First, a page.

Patients without a follow-up PWI or with a technically unsatisfactory follow-up PWI were excluded from the analysis regarding response to reperfusion, because reperfusion status could not be determined in these patients. As a result, 3 of the 37 patients with a PDM at baseline were excluded and 2 of the 42 patients with a CDM at baseline were excluded for the OR analysis. As reported previously, mismatch patients selected based on the predefined PDM model were more likely to achieve a favorable clinical response with reperfusion than without reperfusion (OR, 5.4; 95% CI, 1.1 to 25.8; P=0.039; n=34).4 In contrast, there was no significant association between reperfusion and favorable clinical response in mismatch patients selected based on the CDM model (OR, 2.2; 95% CI, 0.6 to 7.8; P=0.34; n=40). These ORs did not change significantly after adjusting for baseline predictors of favorable clinical response (Table 3). The distribution of DWI lesion volumes and NIHSSS as well as DWI lesion volumes and PWI lesion volumes are plotted for patients with early reperfusion and patients without early reperfusion (Figure). Based on these scatter plots, the following additional mismatch criteria with potentially superior discriminating power were identified: (1) CDM defined as NIHSSS ≥8 and DWI lesion volume <15 mL; and (2) PDM defined as a PWI lesion volume that is at least 10 mL larger than the DWI lesion volume and DWI lesion volume <15 mL. The retrospective models define a smaller percentage of the overall patient population as having a “mismatch” compared with the prespecified models (30% versus 54% for PDM; 49% versus 63% for CDM). The point estimates for the ORs for favorable clinical response associated with early reperfusion were numerically greater for the retrospective models (PDM: OR, 70; 95% CI, 3.7 to 1318, P=0.001; CDM: OR, 5.1, 95% CI, 1.0 to 25.6; P=0.066) than for the prespecified models. There are no statistically significant differences between the ORs for the a priori and the retrospectively determined mismatch models (P>0.1).
These data demonstrate that there is no significant agreement beyond chance between the prespecified PDM and CDM models in the DEFUSE data set. The predefined PDM model successfully selected patients who had a favorable clinical response associated with early reperfusion in the 3- to 6-hour time-window, whereas reperfusion was not associated with a significant increase in the rate of favorable clinical response in patients with a CDM.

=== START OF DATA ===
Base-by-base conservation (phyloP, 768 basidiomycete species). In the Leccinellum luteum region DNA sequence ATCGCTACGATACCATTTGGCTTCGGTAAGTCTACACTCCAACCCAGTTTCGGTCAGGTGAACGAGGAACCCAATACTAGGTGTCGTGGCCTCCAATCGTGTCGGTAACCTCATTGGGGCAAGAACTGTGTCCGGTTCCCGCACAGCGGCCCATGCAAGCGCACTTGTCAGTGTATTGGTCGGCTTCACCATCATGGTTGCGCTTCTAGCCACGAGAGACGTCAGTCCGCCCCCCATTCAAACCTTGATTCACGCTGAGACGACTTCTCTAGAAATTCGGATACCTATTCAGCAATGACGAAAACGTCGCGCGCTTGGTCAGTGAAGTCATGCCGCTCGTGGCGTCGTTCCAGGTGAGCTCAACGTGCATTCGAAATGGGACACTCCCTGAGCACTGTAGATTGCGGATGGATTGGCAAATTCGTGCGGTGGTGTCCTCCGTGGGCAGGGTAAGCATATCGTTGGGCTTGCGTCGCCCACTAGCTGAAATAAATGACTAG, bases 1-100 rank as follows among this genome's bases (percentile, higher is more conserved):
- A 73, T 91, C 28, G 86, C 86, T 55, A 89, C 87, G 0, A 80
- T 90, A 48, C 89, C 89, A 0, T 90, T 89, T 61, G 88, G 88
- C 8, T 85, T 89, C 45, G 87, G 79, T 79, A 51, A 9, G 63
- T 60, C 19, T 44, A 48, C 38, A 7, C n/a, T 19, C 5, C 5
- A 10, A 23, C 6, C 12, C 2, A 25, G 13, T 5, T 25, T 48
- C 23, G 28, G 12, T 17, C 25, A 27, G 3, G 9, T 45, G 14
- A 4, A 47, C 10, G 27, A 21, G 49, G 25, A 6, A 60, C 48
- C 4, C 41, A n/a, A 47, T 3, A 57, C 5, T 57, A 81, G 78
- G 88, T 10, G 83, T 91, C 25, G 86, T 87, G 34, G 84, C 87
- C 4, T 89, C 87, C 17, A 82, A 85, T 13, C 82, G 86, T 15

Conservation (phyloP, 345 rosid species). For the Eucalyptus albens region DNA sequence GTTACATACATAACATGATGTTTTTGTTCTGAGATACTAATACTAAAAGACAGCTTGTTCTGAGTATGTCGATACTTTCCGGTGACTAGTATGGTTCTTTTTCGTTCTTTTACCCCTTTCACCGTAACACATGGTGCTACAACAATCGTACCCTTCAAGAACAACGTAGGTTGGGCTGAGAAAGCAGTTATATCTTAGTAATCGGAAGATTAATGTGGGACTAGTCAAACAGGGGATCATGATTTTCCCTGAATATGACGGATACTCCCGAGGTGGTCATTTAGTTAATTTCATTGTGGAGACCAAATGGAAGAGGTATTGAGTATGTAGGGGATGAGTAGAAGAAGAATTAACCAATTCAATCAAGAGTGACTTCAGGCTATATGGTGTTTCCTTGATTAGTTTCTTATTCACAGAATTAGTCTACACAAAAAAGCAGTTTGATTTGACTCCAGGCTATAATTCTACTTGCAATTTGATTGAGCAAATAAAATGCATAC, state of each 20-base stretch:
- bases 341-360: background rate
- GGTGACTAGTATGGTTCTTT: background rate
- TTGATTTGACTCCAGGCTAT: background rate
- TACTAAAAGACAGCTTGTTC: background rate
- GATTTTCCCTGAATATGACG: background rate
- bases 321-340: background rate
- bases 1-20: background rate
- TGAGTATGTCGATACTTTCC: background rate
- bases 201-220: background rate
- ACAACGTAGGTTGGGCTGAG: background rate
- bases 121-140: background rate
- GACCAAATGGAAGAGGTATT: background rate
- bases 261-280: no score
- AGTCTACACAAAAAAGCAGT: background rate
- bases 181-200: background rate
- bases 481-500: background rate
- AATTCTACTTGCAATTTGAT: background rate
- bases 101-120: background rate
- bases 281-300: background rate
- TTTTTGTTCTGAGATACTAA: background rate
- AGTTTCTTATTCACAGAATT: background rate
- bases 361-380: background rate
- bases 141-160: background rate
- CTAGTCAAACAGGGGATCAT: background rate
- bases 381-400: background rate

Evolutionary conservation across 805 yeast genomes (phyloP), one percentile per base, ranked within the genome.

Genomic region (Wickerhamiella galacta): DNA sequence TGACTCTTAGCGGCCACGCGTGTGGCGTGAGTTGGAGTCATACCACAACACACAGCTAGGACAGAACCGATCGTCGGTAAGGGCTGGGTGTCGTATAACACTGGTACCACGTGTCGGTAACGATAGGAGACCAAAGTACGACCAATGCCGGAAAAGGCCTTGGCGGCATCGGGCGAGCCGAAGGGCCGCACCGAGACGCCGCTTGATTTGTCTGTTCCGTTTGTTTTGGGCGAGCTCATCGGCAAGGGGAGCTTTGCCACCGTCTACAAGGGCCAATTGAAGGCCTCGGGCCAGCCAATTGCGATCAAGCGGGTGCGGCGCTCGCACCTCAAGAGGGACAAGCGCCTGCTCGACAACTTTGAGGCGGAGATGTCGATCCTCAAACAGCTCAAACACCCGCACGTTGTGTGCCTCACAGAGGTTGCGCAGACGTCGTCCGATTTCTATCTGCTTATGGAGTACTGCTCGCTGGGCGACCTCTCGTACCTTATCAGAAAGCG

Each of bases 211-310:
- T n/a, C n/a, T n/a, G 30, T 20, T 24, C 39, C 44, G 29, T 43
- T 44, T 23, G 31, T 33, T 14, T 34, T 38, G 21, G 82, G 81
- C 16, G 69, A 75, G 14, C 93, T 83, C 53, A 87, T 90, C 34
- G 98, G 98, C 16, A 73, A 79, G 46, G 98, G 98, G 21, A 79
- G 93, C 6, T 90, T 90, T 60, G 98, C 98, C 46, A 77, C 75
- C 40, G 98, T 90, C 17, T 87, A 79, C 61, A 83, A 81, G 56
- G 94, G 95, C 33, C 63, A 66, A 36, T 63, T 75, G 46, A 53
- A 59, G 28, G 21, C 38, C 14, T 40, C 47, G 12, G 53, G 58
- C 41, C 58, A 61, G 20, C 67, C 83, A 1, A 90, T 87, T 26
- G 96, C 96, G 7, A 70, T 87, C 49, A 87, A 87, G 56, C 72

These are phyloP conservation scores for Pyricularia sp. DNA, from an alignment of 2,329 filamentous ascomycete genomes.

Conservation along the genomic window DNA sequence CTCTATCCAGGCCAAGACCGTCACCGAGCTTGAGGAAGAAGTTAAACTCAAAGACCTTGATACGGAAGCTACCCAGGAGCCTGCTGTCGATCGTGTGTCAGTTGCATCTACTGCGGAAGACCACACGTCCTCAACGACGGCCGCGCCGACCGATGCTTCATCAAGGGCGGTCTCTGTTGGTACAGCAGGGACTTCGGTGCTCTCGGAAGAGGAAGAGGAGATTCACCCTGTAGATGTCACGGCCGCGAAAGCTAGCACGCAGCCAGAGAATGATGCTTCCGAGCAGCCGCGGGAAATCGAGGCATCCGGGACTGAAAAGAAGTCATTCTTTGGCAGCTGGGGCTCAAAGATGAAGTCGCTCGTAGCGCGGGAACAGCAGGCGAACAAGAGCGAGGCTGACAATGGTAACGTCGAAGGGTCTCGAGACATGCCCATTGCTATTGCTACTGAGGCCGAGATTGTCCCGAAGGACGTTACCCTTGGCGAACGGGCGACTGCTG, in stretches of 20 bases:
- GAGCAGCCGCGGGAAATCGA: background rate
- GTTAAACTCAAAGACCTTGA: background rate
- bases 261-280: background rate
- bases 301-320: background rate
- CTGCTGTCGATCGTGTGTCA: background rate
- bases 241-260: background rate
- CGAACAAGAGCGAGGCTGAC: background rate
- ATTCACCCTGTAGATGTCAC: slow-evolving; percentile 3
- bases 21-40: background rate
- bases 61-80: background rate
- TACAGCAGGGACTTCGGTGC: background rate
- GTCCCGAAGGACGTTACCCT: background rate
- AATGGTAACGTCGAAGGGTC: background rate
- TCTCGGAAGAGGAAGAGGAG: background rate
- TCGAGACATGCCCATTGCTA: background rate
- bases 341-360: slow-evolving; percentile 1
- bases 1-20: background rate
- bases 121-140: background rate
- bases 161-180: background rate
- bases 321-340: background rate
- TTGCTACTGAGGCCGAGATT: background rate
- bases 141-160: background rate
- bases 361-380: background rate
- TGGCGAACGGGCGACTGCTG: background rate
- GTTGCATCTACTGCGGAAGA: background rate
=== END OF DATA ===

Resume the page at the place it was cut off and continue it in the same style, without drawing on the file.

The PDM model has been proposed by several investigators as a method to select patients who are likely to benefit from reperfusion therapies.3,10–13 Two recent randomized controlled studies suggest that treatment with the thrombolytic agent desmoteplase in the 3- to 9-hour time window is associated with improved clinical outcome in patients selected based on the presence of a PDM.14,15 The DEFUSE study also demonstrated that patients with a PDM are likely to benefit from reperfusion in the 3- to 6-hour time window.4 The CDM model was first proposed by Davalos et al5 as a potentially easier method to select patients who are likely to benefit from reperfusion. Their study showed that patients with CDM, particularly those who had not received tPA, have a higher probability of infarct growth than patients without CDM. This suggests that the CDM model may identify patients with tissue at risk for infarction who, therefore, could benefit from reperfusion.
There are several important differences between the study by Davalos et al and the current study. First, because no data were available on reperfusion status, the interaction between CDM, reperfusion, and infarct growth could not be assessed in the study by Davalos et al. Second, Davalos et al included stroke patients up to 12 hours, whereas the DEFUSE study had a shorter imaging time frame (3 to 6 hours), which may be more relevant for clinical decision making. Third, Davalos et al studied a heterogeneous population including patients who were not treated acutely and patients who were treated with thrombolytics or neuroprotective agents. In contrast, all patients in DEFUSE were treated with intravenous tPA between 3 and 6 hours after symptom onset. Fourth, MRIs were obtained before treatment in DEFUSE and before, during, or after acute treatment in the study by Davalos et al Finally, Davalos et al investigated different end points (change in NIHSSS, change in lesion volume) than the DEFUSE study (favorable clinical response to reperfusion).